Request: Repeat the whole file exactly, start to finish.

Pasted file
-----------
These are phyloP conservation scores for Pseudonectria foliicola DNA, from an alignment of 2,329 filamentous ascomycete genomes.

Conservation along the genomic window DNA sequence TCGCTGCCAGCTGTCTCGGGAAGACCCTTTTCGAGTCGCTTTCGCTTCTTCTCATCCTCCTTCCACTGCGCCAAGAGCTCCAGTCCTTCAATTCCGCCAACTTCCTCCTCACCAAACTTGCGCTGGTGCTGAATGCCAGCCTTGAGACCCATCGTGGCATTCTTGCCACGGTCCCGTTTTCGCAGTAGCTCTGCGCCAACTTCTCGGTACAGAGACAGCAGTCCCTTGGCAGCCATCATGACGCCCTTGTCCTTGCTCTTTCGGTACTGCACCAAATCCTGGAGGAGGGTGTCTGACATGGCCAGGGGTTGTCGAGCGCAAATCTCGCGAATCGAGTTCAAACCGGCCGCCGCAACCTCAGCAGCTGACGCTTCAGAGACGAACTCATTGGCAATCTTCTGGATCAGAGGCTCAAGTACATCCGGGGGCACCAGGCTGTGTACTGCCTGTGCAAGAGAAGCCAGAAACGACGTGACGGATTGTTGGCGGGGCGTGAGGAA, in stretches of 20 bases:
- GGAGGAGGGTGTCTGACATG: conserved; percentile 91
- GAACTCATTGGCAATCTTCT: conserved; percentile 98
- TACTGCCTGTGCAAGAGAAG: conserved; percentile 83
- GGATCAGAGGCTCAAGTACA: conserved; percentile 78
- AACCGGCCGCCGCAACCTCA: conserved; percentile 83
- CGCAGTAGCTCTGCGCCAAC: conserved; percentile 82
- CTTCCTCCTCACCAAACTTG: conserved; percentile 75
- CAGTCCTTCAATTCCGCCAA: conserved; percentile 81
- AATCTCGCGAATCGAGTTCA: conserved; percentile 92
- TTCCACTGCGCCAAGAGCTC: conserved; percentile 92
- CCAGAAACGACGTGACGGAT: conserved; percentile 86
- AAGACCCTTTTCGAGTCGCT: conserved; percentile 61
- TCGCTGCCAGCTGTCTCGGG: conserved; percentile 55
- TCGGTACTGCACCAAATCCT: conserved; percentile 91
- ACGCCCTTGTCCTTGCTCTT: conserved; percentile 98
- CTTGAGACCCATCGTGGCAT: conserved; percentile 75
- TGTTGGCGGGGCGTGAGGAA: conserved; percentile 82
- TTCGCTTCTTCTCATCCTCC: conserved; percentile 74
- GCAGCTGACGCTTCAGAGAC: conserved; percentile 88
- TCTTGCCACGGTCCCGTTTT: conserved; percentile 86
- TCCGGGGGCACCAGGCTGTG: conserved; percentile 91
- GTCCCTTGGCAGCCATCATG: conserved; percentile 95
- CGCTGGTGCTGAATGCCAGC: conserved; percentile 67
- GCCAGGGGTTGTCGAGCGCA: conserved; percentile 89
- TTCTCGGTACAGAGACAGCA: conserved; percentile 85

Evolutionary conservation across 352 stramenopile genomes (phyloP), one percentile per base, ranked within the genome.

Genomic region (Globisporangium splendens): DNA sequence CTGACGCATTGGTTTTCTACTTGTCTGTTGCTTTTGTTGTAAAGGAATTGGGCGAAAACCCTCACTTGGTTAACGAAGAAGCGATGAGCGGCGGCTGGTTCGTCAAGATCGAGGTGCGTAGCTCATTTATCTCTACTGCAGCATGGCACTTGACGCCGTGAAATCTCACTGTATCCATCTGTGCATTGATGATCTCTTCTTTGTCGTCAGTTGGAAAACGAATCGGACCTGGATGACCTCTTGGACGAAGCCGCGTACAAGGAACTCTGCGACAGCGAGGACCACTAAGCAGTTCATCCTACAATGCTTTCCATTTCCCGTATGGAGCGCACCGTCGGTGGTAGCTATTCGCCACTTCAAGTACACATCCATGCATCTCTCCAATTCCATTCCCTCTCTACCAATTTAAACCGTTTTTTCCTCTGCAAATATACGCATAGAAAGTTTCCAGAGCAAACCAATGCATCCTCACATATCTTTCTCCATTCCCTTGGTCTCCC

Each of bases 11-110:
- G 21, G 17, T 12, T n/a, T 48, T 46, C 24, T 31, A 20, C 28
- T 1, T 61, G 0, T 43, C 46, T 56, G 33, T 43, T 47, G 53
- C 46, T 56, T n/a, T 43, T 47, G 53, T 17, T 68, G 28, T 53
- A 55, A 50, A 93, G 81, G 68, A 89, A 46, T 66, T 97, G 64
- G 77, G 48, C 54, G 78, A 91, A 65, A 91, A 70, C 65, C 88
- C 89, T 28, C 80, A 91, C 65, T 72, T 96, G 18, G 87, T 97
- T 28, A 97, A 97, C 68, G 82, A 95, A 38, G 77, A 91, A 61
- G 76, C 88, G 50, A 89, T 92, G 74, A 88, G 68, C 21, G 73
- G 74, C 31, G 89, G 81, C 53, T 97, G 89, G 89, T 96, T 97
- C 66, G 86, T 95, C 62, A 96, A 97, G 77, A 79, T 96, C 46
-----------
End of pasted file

These are phyloP conservation scores for Pseudonectria foliicola DNA, from an alignment of 2,329 filamentous ascomycete genomes.

Conservation along the genomic window DNA sequence TCGCTGCCAGCTGTCTCGGGAAGACCCTTTTCGAGTCGCTTTCGCTTCTTCTCATCCTCCTTCCACTGCGCCAAGAGCTCCAGTCCTTCAATTCCGCCAACTTCCTCCTCACCAAACTTGCGCTGGTGCTGAATGCCAGCCTTGAGACCCATCGTGGCATTCTTGCCACGGTCCCGTTTTCGCAGTAGCTCTGCGCCAACTTCTCGGTACAGAGACAGCAGTCCCTTGGCAGCCATCATGACGCCCTTGTCCTTGCTCTTTCGGTACTGCACCAAATCCTGGAGGAGGGTGTCTGACATGGCCAGGGGTTGTCGAGCGCAAATCTCGCGAATCGAGTTCAAACCGGCCGCCGCAACCTCAGCAGCTGACGCTTCAGAGACGAACTCATTGGCAATCTTCTGGATCAGAGGCTCAAGTACATCCGGGGGCACCAGGCTGTGTACTGCCTGTGCAAGAGAAGCCAGAAACGACGTGACGGATTGTTGGCGGGGCGTGAGGAA, in stretches of 20 bases:
- GGAGGAGGGTGTCTGACATG: conserved; percentile 91
- GAACTCATTGGCAATCTTCT: conserved; percentile 98
- TACTGCCTGTGCAAGAGAAG: conserved; percentile 83
- GGATCAGAGGCTCAAGTACA: conserved; percentile 78
- AACCGGCCGCCGCAACCTCA: conserved; percentile 83
- CGCAGTAGCTCTGCGCCAAC: conserved; percentile 82
- CTTCCTCCTCACCAAACTTG: conserved; percentile 75
- CAGTCCTTCAATTCCGCCAA: conserved; percentile 81
- AATCTCGCGAATCGAGTTCA: conserved; percentile 92
- TTCCACTGCGCCAAGAGCTC: conserved; percentile 92
- CCAGAAACGACGTGACGGAT: conserved; percentile 86
- AAGACCCTTTTCGAGTCGCT: conserved; percentile 61
- TCGCTGCCAGCTGTCTCGGG: conserved; percentile 55
- TCGGTACTGCACCAAATCCT: conserved; percentile 91
- ACGCCCTTGTCCTTGCTCTT: conserved; percentile 98
- CTTGAGACCCATCGTGGCAT: conserved; percentile 75
- TGTTGGCGGGGCGTGAGGAA: conserved; percentile 82
- TTCGCTTCTTCTCATCCTCC: conserved; percentile 74
- GCAGCTGACGCTTCAGAGAC: conserved; percentile 88
- TCTTGCCACGGTCCCGTTTT: conserved; percentile 86
- TCCGGGGGCACCAGGCTGTG: conserved; percentile 91
- GTCCCTTGGCAGCCATCATG: conserved; percentile 95
- CGCTGGTGCTGAATGCCAGC: conserved; percentile 67
- GCCAGGGGTTGTCGAGCGCA: conserved; percentile 89
- TTCTCGGTACAGAGACAGCA: conserved; percentile 85

Evolutionary conservation across 352 stramenopile genomes (phyloP), one percentile per base, ranked within the genome.

Genomic region (Globisporangium splendens): DNA sequence CTGACGCATTGGTTTTCTACTTGTCTGTTGCTTTTGTTGTAAAGGAATTGGGCGAAAACCCTCACTTGGTTAACGAAGAAGCGATGAGCGGCGGCTGGTTCGTCAAGATCGAGGTGCGTAGCTCATTTATCTCTACTGCAGCATGGCACTTGACGCCGTGAAATCTCACTGTATCCATCTGTGCATTGATGATCTCTTCTTTGTCGTCAGTTGGAAAACGAATCGGACCTGGATGACCTCTTGGACGAAGCCGCGTACAAGGAACTCTGCGACAGCGAGGACCACTAAGCAGTTCATCCTACAATGCTTTCCATTTCCCGTATGGAGCGCACCGTCGGTGGTAGCTATTCGCCACTTCAAGTACACATCCATGCATCTCTCCAATTCCATTCCCTCTCTACCAATTTAAACCGTTTTTTCCTCTGCAAATATACGCATAGAAAGTTTCCAGAGCAAACCAATGCATCCTCACATATCTTTCTCCATTCCCTTGGTCTCCC

Each of bases 11-110:
- G 21, G 17, T 12, T n/a, T 48, T 46, C 24, T 31, A 20, C 28
- T 1, T 61, G 0, T 43, C 46, T 56, G 33, T 43, T 47, G 53
- C 46, T 56, T n/a, T 43, T 47, G 53, T 17, T 68, G 28, T 53
- A 55, A 50, A 93, G 81, G 68, A 89, A 46, T 66, T 97, G 64
- G 77, G 48, C 54, G 78, A 91, A 65, A 91, A 70, C 65, C 88
- C 89, T 28, C 80, A 91, C 65, T 72, T 96, G 18, G 87, T 97
- T 28, A 97, A 97, C 68, G 82, A 95, A 38, G 77, A 91, A 61
- G 76, C 88, G 50, A 89, T 92, G 74, A 88, G 68, C 21, G 73
- G 74, C 31, G 89, G 81, C 53, T 97, G 89, G 89, T 96, T 97
- C 66, G 86, T 95, C 62, A 96, A 97, G 77, A 79, T 96, C 46